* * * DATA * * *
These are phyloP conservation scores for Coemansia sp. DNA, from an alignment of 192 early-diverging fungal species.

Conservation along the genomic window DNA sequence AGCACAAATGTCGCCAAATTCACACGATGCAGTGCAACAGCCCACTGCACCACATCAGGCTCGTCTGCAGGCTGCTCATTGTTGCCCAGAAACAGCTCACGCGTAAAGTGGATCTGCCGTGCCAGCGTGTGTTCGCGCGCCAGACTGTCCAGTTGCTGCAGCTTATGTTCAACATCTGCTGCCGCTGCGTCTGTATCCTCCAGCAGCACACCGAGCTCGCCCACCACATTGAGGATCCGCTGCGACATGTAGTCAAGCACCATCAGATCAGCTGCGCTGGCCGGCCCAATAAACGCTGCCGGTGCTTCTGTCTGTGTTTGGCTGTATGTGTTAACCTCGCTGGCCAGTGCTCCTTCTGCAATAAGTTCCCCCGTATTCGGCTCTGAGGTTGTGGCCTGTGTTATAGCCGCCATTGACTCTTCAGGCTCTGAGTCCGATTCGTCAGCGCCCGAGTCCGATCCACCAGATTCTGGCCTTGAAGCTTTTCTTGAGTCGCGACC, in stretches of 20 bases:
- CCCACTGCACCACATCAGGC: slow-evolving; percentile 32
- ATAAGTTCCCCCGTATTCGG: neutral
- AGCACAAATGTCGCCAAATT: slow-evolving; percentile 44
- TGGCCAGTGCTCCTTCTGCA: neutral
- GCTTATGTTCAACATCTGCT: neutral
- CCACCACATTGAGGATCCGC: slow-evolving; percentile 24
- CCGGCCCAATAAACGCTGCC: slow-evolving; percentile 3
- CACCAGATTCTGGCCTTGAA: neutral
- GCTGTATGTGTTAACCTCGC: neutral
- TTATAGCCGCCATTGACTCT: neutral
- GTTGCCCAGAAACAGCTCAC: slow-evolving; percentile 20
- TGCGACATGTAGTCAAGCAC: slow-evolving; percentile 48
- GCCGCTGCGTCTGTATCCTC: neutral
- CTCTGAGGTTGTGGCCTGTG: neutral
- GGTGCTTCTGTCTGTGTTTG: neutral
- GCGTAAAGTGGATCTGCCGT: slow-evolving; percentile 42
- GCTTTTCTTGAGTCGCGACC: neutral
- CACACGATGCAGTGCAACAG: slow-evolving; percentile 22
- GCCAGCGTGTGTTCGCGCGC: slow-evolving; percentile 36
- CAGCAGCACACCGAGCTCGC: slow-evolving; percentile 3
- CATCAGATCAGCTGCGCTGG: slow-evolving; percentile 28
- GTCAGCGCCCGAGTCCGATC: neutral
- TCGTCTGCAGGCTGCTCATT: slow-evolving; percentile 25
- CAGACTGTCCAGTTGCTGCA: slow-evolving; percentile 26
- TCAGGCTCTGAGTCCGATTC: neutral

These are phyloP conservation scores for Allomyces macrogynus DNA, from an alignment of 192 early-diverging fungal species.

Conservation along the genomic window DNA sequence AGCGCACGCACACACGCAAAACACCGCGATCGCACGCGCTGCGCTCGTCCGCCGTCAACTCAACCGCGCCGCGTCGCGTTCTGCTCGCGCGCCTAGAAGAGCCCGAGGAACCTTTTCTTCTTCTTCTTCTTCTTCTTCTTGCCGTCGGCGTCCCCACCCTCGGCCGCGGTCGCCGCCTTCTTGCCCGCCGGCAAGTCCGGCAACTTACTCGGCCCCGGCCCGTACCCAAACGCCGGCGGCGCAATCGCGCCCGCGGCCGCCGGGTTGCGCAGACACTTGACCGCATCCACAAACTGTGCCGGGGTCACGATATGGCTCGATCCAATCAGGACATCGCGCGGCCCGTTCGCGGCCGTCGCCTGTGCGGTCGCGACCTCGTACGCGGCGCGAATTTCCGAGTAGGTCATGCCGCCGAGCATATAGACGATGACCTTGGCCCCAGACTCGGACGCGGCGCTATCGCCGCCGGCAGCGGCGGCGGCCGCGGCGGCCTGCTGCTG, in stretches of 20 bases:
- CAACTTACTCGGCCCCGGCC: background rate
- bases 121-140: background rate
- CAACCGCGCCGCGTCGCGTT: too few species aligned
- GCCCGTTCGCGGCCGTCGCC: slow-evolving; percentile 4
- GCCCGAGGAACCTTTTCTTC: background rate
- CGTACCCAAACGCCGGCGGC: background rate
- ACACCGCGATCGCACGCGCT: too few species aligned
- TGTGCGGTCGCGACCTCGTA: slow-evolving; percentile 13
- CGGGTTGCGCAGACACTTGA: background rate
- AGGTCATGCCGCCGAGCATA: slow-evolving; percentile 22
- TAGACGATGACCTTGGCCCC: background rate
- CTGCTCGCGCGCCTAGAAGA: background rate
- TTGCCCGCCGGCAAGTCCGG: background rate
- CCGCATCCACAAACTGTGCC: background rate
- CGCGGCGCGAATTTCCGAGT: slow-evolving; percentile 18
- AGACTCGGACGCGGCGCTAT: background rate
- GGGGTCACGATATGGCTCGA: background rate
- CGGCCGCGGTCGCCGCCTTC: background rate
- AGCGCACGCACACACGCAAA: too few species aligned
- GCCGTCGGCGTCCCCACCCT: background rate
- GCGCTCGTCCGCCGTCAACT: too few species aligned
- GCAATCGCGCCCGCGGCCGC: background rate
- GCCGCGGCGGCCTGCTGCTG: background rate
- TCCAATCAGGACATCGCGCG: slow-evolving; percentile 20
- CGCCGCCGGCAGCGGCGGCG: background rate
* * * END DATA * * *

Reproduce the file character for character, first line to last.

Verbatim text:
These are phyloP conservation scores for Coemansia sp. DNA, from an alignment of 192 early-diverging fungal species.

Conservation along the genomic window DNA sequence AGCACAAATGTCGCCAAATTCACACGATGCAGTGCAACAGCCCACTGCACCACATCAGGCTCGTCTGCAGGCTGCTCATTGTTGCCCAGAAACAGCTCACGCGTAAAGTGGATCTGCCGTGCCAGCGTGTGTTCGCGCGCCAGACTGTCCAGTTGCTGCAGCTTATGTTCAACATCTGCTGCCGCTGCGTCTGTATCCTCCAGCAGCACACCGAGCTCGCCCACCACATTGAGGATCCGCTGCGACATGTAGTCAAGCACCATCAGATCAGCTGCGCTGGCCGGCCCAATAAACGCTGCCGGTGCTTCTGTCTGTGTTTGGCTGTATGTGTTAACCTCGCTGGCCAGTGCTCCTTCTGCAATAAGTTCCCCCGTATTCGGCTCTGAGGTTGTGGCCTGTGTTATAGCCGCCATTGACTCTTCAGGCTCTGAGTCCGATTCGTCAGCGCCCGAGTCCGATCCACCAGATTCTGGCCTTGAAGCTTTTCTTGAGTCGCGACC, in stretches of 20 bases:
- CCCACTGCACCACATCAGGC: slow-evolving; percentile 32
- ATAAGTTCCCCCGTATTCGG: neutral
- AGCACAAATGTCGCCAAATT: slow-evolving; percentile 44
- TGGCCAGTGCTCCTTCTGCA: neutral
- GCTTATGTTCAACATCTGCT: neutral
- CCACCACATTGAGGATCCGC: slow-evolving; percentile 24
- CCGGCCCAATAAACGCTGCC: slow-evolving; percentile 3
- CACCAGATTCTGGCCTTGAA: neutral
- GCTGTATGTGTTAACCTCGC: neutral
- TTATAGCCGCCATTGACTCT: neutral
- GTTGCCCAGAAACAGCTCAC: slow-evolving; percentile 20
- TGCGACATGTAGTCAAGCAC: slow-evolving; percentile 48
- GCCGCTGCGTCTGTATCCTC: neutral
- CTCTGAGGTTGTGGCCTGTG: neutral
- GGTGCTTCTGTCTGTGTTTG: neutral
- GCGTAAAGTGGATCTGCCGT: slow-evolving; percentile 42
- GCTTTTCTTGAGTCGCGACC: neutral
- CACACGATGCAGTGCAACAG: slow-evolving; percentile 22
- GCCAGCGTGTGTTCGCGCGC: slow-evolving; percentile 36
- CAGCAGCACACCGAGCTCGC: slow-evolving; percentile 3
- CATCAGATCAGCTGCGCTGG: slow-evolving; percentile 28
- GTCAGCGCCCGAGTCCGATC: neutral
- TCGTCTGCAGGCTGCTCATT: slow-evolving; percentile 25
- CAGACTGTCCAGTTGCTGCA: slow-evolving; percentile 26
- TCAGGCTCTGAGTCCGATTC: neutral

These are phyloP conservation scores for Allomyces macrogynus DNA, from an alignment of 192 early-diverging fungal species.

Conservation along the genomic window DNA sequence AGCGCACGCACACACGCAAAACACCGCGATCGCACGCGCTGCGCTCGTCCGCCGTCAACTCAACCGCGCCGCGTCGCGTTCTGCTCGCGCGCCTAGAAGAGCCCGAGGAACCTTTTCTTCTTCTTCTTCTTCTTCTTCTTGCCGTCGGCGTCCCCACCCTCGGCCGCGGTCGCCGCCTTCTTGCCCGCCGGCAAGTCCGGCAACTTACTCGGCCCCGGCCCGTACCCAAACGCCGGCGGCGCAATCGCGCCCGCGGCCGCCGGGTTGCGCAGACACTTGACCGCATCCACAAACTGTGCCGGGGTCACGATATGGCTCGATCCAATCAGGACATCGCGCGGCCCGTTCGCGGCCGTCGCCTGTGCGGTCGCGACCTCGTACGCGGCGCGAATTTCCGAGTAGGTCATGCCGCCGAGCATATAGACGATGACCTTGGCCCCAGACTCGGACGCGGCGCTATCGCCGCCGGCAGCGGCGGCGGCCGCGGCGGCCTGCTGCTG, in stretches of 20 bases:
- CAACTTACTCGGCCCCGGCC: background rate
- bases 121-140: background rate
- CAACCGCGCCGCGTCGCGTT: too few species aligned
- GCCCGTTCGCGGCCGTCGCC: slow-evolving; percentile 4
- GCCCGAGGAACCTTTTCTTC: background rate
- CGTACCCAAACGCCGGCGGC: background rate
- ACACCGCGATCGCACGCGCT: too few species aligned
- TGTGCGGTCGCGACCTCGTA: slow-evolving; percentile 13
- CGGGTTGCGCAGACACTTGA: background rate
- AGGTCATGCCGCCGAGCATA: slow-evolving; percentile 22
- TAGACGATGACCTTGGCCCC: background rate
- CTGCTCGCGCGCCTAGAAGA: background rate
- TTGCCCGCCGGCAAGTCCGG: background rate
- CCGCATCCACAAACTGTGCC: background rate
- CGCGGCGCGAATTTCCGAGT: slow-evolving; percentile 18
- AGACTCGGACGCGGCGCTAT: background rate
- GGGGTCACGATATGGCTCGA: background rate
- CGGCCGCGGTCGCCGCCTTC: background rate
- AGCGCACGCACACACGCAAA: too few species aligned
- GCCGTCGGCGTCCCCACCCT: background rate
- GCGCTCGTCCGCCGTCAACT: too few species aligned
- GCAATCGCGCCCGCGGCCGC: background rate
- GCCGCGGCGGCCTGCTGCTG: background rate
- TCCAATCAGGACATCGCGCG: slow-evolving; percentile 20
- CGCCGCCGGCAGCGGCGGCG: background rate